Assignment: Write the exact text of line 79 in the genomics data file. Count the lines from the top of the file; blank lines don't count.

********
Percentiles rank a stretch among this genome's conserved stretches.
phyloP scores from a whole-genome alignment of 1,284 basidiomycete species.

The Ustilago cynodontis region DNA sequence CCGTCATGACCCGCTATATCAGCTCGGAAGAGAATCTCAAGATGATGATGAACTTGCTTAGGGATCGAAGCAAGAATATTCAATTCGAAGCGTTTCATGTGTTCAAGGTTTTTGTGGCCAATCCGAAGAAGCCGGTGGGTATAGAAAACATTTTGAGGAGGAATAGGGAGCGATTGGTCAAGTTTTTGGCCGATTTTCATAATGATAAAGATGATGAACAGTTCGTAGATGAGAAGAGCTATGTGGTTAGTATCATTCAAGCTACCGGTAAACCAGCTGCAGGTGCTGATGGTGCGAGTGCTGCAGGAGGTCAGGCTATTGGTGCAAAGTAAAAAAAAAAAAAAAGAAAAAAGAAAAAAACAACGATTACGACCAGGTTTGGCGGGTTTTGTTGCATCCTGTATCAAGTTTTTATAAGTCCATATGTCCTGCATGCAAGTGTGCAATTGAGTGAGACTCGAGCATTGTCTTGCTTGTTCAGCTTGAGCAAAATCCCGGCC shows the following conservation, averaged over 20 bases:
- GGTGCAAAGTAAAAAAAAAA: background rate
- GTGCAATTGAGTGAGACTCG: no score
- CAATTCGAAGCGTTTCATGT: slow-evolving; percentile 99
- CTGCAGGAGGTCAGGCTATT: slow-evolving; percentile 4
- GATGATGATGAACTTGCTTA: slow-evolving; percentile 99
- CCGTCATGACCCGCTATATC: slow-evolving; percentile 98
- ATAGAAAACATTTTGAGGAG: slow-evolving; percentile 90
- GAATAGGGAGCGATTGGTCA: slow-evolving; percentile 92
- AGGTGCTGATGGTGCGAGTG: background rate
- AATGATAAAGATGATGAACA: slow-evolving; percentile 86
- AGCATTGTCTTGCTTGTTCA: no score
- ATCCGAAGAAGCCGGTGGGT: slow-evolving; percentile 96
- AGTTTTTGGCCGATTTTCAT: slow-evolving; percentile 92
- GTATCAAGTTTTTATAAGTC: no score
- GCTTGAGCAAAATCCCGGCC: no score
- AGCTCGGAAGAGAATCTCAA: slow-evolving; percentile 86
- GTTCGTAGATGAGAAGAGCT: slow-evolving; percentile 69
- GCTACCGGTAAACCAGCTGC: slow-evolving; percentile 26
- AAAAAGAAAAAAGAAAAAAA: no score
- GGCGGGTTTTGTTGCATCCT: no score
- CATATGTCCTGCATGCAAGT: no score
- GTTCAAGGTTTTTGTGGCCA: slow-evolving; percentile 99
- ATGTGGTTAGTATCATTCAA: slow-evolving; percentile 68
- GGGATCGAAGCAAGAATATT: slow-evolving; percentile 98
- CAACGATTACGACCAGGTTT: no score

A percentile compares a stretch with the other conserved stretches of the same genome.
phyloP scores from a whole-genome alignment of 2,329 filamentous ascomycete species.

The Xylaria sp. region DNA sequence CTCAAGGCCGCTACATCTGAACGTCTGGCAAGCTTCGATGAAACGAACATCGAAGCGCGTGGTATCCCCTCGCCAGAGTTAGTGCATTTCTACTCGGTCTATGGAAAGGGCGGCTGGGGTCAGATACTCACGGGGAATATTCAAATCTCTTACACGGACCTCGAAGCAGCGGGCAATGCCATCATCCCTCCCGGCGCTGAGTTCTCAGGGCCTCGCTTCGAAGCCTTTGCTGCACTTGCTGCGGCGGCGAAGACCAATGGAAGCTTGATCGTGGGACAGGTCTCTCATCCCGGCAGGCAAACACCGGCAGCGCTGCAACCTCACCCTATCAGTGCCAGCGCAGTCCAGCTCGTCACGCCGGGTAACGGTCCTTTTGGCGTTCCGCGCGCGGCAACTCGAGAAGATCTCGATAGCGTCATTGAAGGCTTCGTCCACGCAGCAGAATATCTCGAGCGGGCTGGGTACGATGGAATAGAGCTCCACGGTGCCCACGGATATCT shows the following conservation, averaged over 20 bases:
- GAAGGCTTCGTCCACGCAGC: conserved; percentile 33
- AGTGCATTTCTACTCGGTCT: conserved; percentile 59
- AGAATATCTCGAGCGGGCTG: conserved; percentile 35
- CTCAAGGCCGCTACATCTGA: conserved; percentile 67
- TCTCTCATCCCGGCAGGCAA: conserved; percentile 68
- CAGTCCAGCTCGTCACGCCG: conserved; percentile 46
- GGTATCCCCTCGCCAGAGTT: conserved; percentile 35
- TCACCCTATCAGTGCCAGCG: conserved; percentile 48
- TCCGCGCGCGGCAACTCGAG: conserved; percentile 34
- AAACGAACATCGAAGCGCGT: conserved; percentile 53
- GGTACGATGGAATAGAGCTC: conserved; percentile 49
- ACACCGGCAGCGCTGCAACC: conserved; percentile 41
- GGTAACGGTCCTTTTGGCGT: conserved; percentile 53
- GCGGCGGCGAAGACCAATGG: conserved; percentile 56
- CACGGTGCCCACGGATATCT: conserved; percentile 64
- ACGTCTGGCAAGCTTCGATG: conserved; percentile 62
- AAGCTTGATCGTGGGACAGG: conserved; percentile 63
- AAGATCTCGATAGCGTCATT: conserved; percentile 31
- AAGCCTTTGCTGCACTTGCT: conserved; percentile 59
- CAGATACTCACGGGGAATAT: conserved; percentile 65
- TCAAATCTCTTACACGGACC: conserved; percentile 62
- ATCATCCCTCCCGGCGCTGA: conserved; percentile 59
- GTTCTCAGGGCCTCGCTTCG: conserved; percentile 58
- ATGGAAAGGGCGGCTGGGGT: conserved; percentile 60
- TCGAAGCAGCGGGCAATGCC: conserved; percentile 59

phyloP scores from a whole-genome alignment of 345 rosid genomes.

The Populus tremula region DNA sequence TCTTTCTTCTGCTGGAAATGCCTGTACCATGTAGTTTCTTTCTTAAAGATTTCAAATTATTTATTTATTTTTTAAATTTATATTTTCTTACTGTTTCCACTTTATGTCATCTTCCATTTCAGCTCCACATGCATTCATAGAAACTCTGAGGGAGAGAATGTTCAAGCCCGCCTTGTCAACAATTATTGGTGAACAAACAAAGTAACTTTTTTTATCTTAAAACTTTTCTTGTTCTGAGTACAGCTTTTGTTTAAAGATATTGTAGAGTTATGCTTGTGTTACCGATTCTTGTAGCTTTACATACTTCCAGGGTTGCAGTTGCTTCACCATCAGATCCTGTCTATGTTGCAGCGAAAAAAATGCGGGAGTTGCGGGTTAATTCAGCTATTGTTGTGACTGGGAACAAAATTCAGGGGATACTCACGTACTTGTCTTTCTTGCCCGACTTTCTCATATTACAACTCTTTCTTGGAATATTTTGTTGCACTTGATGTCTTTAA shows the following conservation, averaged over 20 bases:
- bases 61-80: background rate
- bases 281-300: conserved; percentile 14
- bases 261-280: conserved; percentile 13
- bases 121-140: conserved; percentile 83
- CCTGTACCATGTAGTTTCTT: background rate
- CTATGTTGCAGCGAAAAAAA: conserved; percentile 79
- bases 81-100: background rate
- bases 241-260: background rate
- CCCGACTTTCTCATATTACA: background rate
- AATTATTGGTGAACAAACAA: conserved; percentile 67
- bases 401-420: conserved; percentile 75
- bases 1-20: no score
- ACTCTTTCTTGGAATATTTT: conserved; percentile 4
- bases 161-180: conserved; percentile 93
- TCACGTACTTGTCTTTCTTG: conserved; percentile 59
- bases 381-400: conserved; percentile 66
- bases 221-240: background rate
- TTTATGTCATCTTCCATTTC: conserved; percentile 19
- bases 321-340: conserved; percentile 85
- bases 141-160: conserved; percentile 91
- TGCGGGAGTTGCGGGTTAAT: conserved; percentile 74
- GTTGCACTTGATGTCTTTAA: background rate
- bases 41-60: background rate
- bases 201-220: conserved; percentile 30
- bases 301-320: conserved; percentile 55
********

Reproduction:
- TGCGGGAGTTGCGGGTTAAT: conserved; percentile 74